By: Mike Feld
One thing I’ve learned from sports fandom is never, ever put too much stock into what you see in the preseason.
After spending the past week reporting on the Pistons final two tune-up contests for 97.1 The Ticket, I’m officially breaking one of my own cardinal rules.
I’m jumping on the Pistons bandwagon.
I’ve been waiting for this day since the “Going to Work” era unofficially ended with the now infamous Chauncey Billups trade in 2008.
Call me a fair weather fan if you will. Accuse me of showing up to the party late. Those accusations are all fair game. But I’ve found the past four years of Detroit basketball almost completely unwatchable.
Entering last season, I told colleagues I had one specific request from this team: give me a reason to watch. I was OK with a 50-loss season as long as the team showed the ability to progress and compete. I didn’t care if the Pistons didn’t win every night; I just needed to know that they had a chance to win.
Last season, I was sorely disappointed.
This fall, I had the same expectations. Put a product on the court that makes a Tuesday night at The Palace a better watch than “Mad Men” reruns. Like a lot of fans, the offseason gave me optimism for my wish to come true.
After Thursday night, I became a full-fledged believer.
Obviously, this sounds a bit ridiculous. Why should anyone care about meaningless games that don’t count in the standings?
It’s simple, really. It’s because the players cared.
There was something different at The Palace this week. Both nights, the bench was completely engaged in the action on the floor. Guys stretched out for loose balls and put backs. The team showed emotion when a call did – or didn’t – go in their favor.
Thursday night, center Andre Drummond logged nearly 38 minutes – and grabbed 20 rebounds. Basketball is a much different sport, but the thought of Matthew Stafford playing all but the final drive and throwing four touchdowns in a fourth preseason game isn’t exactly commonplace. This is essentially the apples-to-oranges equivalent, and they’re both fruit.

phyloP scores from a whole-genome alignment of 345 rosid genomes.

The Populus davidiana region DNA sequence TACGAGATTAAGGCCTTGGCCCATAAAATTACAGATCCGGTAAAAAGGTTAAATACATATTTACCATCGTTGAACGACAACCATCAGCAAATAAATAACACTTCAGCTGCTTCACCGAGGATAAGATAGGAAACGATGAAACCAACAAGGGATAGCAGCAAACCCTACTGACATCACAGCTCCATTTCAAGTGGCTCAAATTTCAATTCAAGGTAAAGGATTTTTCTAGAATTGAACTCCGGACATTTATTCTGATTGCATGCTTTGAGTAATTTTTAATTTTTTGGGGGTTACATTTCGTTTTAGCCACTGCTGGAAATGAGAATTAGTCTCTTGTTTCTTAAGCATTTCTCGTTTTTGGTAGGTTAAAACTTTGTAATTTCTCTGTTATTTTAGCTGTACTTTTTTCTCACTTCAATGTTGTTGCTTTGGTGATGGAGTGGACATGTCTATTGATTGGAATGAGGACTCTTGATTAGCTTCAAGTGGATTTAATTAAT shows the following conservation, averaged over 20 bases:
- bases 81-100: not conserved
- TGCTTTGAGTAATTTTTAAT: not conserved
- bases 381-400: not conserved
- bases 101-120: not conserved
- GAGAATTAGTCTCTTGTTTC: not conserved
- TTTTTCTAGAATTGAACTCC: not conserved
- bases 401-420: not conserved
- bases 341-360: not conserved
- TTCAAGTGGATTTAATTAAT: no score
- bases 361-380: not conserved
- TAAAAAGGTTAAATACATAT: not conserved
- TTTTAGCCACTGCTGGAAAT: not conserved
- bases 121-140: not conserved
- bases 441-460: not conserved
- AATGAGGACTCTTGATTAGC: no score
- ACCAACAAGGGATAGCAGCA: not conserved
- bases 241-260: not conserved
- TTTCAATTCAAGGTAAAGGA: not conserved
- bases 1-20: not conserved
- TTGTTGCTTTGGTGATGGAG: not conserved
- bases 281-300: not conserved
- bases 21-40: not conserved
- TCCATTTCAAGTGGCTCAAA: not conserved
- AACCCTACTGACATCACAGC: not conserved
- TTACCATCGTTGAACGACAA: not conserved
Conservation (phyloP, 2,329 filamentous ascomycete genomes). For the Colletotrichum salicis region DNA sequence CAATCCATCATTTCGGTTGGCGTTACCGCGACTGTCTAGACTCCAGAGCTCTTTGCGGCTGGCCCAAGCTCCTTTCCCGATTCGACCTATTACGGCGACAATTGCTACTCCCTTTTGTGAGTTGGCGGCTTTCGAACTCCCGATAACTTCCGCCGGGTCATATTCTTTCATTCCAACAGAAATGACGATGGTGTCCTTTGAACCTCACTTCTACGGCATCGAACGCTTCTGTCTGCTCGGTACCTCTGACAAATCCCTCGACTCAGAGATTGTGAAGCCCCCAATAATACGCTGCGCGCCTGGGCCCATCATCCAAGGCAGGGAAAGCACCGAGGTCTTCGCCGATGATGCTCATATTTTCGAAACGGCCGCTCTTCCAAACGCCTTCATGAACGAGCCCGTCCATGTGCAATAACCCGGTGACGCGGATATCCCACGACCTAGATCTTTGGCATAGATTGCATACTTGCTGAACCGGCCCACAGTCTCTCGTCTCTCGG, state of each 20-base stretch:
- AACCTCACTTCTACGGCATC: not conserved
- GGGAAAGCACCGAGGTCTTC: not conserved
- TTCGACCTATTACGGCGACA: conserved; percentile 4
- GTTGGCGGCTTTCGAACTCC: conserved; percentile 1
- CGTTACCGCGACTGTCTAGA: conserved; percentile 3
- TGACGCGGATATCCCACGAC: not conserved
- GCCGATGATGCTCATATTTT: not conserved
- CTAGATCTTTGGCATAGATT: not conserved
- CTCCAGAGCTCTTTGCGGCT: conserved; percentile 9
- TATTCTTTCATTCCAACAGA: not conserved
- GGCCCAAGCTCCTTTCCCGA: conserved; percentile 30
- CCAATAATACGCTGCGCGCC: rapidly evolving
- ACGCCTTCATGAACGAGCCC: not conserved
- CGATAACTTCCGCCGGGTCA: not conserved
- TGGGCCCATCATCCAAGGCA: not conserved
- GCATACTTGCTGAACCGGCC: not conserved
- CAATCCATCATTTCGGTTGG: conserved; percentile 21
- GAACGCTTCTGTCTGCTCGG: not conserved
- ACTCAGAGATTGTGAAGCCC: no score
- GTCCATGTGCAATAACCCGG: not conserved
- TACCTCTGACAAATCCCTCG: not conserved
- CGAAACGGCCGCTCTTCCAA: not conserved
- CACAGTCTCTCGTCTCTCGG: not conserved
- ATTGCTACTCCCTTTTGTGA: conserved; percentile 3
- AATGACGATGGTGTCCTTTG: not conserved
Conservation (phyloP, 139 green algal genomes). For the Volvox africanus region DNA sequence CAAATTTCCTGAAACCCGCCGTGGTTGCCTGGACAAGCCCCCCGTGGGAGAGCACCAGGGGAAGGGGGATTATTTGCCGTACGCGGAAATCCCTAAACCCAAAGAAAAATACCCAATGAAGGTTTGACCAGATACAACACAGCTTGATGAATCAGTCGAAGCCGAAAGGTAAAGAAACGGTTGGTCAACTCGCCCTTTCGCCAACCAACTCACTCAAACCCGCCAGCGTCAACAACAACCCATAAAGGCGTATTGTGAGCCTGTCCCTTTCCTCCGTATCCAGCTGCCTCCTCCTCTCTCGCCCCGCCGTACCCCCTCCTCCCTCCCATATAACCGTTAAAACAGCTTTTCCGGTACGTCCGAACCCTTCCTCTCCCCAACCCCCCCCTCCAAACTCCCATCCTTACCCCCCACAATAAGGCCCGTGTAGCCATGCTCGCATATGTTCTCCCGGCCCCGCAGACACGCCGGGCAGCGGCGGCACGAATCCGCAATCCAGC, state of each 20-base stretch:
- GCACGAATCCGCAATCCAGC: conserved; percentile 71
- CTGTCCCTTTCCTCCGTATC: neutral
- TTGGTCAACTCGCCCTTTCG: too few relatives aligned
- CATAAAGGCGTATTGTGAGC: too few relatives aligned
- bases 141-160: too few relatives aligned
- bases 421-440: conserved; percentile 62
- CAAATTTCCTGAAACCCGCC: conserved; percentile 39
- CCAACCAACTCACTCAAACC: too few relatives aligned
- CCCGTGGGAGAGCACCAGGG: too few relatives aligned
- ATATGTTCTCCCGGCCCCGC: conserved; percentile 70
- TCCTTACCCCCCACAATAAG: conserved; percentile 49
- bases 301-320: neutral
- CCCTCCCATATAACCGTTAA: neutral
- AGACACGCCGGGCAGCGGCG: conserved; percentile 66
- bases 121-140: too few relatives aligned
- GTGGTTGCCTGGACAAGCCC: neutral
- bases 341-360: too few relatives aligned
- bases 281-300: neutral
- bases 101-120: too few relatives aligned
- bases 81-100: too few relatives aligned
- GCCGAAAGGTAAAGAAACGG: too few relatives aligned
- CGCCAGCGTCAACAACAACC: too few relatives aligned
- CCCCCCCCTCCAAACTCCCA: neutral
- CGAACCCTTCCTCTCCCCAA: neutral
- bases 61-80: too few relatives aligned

And then there’s the games themselves. Both times, Detroit overcame adverse situations to pull out wins.
In Tuesday’s tilt with Washington, the Red, Blue and White blew a 24-point lead and still managed to win.
On Thursday, newcomer Josh Smith drained a buzzer-beating 3-pointer to ice the Timberwolves – despite shooting just 55 percent from the free throw line.
These are irrelevant numbers mainly because they don’t count. However, it does show that the team was engaged – and found a way to win. That’s what good teams do.
It will be interesting to see what the Pistons will be at full health. New point guard Brandon Jennings will miss the first four games, meaning more time for Billups – and opportunities for mainstay Will Bynum and rookie Peyton Siva.
First-round draft pick Kentavious Caldwell-Pope is trying to crack the backcourt rotation. Italian sniper Gigi Datome has been sidelined with an injury issue, but he could be a valuable asset coming off the bench as well.
Forwards Kyle Singler and Jonas Jerebko are still looking to prove they have value, with both showing spurts of heroics during the exhibitions.
Let’s make one thing clear: this isn’t a championship-caliber team – yet. This is however, a team that should make the playoffs and at least threaten Indiana and Chicago in the Central. It’s very reminiscent of the 2002 team that won 50 games and got excited about a division title.
One year later, the Pistons won 50 games and made it to the Eastern Conference Finals.
The next year, the Pistons won 50 games and won an NBA Championship.
It’s just the preseason and there’s no telling what could happen. But if I were an investor, I would suggest it’s time to buy low on this squad before Wednesday night’s opener.
It’s only a matter a time before the bandwagon gets crowded again.